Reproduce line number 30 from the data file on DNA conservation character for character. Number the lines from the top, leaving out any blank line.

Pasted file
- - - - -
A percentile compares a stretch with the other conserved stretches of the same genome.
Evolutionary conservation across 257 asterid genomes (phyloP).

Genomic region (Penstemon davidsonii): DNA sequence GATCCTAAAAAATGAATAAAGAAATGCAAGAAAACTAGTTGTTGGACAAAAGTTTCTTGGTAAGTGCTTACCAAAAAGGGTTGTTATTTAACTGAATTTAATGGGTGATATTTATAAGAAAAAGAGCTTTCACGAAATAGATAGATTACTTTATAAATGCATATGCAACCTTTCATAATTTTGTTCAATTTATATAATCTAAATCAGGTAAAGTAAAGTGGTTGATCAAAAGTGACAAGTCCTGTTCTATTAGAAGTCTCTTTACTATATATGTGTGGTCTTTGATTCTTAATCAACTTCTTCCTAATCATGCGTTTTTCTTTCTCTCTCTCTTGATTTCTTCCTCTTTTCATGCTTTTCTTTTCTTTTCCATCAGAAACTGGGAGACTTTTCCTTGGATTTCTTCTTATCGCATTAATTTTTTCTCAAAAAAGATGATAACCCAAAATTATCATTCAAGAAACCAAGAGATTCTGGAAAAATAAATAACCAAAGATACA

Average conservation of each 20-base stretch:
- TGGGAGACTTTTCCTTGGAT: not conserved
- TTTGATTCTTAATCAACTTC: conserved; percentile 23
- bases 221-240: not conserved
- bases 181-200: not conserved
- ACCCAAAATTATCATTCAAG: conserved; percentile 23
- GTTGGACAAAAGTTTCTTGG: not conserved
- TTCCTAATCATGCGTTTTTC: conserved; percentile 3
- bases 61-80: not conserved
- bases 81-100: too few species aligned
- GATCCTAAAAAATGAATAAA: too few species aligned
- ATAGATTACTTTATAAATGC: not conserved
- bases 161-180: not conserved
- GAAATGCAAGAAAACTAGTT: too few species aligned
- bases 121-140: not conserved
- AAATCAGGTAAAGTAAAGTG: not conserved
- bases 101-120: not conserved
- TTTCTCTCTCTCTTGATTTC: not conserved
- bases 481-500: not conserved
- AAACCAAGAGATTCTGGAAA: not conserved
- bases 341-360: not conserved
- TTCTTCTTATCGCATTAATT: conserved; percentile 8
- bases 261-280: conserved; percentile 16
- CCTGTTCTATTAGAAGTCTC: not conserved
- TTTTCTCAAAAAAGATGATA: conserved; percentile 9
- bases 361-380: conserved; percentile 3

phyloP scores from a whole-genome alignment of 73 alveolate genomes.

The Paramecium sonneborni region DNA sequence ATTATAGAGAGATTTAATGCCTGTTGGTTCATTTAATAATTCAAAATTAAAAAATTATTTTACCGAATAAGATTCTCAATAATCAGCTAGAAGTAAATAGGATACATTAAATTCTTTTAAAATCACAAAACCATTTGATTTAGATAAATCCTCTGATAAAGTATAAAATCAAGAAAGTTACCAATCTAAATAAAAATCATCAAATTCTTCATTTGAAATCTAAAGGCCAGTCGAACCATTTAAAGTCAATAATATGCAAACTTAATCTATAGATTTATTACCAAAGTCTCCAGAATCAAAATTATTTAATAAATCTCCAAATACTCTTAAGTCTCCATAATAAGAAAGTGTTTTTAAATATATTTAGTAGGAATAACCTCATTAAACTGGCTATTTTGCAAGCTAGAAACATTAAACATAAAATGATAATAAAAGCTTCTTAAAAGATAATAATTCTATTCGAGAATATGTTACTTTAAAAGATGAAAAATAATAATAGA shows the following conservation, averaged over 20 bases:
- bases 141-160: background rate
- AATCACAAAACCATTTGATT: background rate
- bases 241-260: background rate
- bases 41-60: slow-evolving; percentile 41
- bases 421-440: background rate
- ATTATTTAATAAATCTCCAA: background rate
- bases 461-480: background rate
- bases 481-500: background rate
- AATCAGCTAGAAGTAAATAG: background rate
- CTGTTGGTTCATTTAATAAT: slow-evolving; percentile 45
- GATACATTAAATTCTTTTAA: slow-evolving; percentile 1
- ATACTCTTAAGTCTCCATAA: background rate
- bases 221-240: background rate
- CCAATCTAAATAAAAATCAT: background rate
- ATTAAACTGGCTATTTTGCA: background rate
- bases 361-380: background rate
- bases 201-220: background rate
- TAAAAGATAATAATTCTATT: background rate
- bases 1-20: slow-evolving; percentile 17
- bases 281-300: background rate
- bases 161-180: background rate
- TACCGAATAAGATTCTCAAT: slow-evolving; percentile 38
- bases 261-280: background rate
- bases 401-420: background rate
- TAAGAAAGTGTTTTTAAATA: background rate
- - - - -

phyloP scores from a whole-genome alignment of 73 alveolate genomes.